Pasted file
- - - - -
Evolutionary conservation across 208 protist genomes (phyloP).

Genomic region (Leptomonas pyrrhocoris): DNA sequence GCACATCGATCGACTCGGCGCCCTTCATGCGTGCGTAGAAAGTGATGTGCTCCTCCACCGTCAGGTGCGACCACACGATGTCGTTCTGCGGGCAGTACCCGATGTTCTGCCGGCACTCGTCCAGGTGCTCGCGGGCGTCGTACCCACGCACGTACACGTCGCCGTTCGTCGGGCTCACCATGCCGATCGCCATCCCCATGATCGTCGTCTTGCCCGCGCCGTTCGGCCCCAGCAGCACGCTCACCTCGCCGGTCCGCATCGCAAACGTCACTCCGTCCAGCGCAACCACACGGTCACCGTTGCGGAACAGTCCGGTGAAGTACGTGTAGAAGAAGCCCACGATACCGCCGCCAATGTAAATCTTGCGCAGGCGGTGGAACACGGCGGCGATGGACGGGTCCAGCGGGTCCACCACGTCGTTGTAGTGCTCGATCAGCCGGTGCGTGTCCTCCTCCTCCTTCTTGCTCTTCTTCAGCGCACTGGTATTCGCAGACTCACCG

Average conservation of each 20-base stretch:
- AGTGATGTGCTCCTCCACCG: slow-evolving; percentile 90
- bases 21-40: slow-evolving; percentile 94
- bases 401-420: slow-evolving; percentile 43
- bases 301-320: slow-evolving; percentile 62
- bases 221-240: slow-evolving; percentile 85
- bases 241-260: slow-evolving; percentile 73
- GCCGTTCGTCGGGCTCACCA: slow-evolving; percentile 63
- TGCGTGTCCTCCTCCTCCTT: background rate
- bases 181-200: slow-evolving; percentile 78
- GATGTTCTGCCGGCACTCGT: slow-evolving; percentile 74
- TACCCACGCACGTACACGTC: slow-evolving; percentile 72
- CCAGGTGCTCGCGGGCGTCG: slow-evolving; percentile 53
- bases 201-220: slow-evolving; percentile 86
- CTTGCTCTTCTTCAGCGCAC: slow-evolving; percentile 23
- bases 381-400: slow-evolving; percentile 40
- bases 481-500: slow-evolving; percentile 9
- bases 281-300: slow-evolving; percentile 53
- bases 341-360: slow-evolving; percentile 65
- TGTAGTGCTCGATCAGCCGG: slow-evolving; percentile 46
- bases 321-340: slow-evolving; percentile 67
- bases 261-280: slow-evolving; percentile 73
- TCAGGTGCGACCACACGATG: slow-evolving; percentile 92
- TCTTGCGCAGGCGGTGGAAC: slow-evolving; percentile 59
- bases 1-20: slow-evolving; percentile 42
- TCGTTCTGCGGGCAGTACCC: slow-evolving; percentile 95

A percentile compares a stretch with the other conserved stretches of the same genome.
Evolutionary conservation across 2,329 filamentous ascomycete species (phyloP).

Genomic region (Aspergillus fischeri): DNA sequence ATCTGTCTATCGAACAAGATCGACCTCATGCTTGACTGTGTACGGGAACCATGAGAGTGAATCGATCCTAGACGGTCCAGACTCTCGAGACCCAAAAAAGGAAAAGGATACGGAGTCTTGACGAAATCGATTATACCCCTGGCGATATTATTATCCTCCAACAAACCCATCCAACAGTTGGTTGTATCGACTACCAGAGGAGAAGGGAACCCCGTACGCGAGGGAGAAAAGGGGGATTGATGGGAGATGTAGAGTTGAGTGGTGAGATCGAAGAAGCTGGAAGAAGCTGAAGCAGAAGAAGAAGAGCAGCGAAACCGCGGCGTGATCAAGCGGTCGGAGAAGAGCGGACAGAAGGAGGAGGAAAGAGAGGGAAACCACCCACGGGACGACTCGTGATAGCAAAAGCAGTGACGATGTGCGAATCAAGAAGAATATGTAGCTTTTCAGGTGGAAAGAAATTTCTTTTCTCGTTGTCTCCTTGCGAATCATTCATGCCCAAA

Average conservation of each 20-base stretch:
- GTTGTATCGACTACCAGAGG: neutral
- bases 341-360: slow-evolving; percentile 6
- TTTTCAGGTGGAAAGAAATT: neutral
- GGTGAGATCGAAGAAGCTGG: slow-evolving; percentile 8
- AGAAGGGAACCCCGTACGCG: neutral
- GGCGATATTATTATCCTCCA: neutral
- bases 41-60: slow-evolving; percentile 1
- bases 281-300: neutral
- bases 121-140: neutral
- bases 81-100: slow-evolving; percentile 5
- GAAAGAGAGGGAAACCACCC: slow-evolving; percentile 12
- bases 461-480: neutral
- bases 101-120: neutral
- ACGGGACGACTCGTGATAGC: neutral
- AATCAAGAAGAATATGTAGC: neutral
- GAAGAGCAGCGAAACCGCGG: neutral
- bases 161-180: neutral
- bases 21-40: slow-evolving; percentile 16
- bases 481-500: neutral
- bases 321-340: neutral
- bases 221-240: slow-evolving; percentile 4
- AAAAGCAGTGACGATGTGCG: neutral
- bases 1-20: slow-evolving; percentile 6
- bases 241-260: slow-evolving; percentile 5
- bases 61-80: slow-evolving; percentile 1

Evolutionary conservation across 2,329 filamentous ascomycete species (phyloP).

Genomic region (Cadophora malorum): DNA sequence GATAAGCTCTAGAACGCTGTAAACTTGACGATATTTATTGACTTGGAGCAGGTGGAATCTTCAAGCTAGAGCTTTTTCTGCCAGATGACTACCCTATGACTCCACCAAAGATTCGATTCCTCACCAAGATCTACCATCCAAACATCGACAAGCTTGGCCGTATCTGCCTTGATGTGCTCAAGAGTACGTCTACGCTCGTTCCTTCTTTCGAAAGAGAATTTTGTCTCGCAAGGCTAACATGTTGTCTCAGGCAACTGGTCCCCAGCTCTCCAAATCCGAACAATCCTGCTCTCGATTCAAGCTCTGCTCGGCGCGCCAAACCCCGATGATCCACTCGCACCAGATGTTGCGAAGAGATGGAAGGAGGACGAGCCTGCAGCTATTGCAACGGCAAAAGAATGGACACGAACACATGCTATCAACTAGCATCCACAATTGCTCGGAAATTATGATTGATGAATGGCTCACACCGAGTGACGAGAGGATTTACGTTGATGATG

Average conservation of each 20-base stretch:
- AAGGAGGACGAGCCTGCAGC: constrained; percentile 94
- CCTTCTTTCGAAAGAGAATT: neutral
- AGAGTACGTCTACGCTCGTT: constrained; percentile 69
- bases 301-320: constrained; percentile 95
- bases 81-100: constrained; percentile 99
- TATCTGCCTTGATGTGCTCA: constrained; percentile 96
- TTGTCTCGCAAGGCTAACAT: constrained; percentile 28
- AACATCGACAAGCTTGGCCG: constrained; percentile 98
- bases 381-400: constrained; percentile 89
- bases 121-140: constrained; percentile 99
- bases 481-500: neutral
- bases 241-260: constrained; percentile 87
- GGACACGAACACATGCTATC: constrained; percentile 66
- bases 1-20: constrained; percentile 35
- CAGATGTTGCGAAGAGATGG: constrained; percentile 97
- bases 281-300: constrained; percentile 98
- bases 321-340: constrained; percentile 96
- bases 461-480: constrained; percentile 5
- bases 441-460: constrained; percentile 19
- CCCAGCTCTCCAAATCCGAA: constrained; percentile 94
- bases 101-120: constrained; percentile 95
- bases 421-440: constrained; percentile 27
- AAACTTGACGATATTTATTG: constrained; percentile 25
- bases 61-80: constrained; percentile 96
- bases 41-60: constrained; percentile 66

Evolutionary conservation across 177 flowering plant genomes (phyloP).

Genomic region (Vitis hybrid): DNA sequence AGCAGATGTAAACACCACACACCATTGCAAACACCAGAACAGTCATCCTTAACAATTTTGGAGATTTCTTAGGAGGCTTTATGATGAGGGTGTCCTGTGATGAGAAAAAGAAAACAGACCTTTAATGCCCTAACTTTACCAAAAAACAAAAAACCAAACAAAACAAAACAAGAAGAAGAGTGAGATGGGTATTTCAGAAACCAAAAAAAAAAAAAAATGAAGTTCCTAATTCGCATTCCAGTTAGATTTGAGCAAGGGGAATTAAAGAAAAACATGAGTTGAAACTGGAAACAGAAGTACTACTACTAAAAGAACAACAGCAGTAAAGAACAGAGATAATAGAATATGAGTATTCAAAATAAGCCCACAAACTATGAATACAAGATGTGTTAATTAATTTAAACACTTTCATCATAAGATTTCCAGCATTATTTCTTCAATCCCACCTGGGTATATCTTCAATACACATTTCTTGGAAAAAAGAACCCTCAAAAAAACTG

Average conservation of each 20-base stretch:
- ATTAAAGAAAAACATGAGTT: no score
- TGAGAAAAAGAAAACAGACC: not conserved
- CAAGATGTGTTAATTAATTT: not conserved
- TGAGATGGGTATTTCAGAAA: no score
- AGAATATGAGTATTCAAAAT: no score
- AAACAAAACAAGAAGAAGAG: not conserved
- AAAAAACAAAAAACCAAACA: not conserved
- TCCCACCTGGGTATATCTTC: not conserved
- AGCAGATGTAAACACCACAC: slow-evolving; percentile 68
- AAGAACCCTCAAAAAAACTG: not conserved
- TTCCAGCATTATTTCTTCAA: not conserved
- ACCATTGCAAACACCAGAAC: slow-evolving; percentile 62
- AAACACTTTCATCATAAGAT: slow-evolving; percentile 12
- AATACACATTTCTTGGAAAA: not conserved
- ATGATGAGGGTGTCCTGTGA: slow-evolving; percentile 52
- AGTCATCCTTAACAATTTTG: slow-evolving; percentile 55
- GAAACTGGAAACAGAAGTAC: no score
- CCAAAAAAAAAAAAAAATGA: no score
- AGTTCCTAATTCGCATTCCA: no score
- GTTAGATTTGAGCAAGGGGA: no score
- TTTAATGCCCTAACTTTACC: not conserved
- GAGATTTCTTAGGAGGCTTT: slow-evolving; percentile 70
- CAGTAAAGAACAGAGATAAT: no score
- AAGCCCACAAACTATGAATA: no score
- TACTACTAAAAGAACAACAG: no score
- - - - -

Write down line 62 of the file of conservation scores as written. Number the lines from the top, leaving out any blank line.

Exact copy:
- CCTTCTTTCGAAAGAGAATT: neutral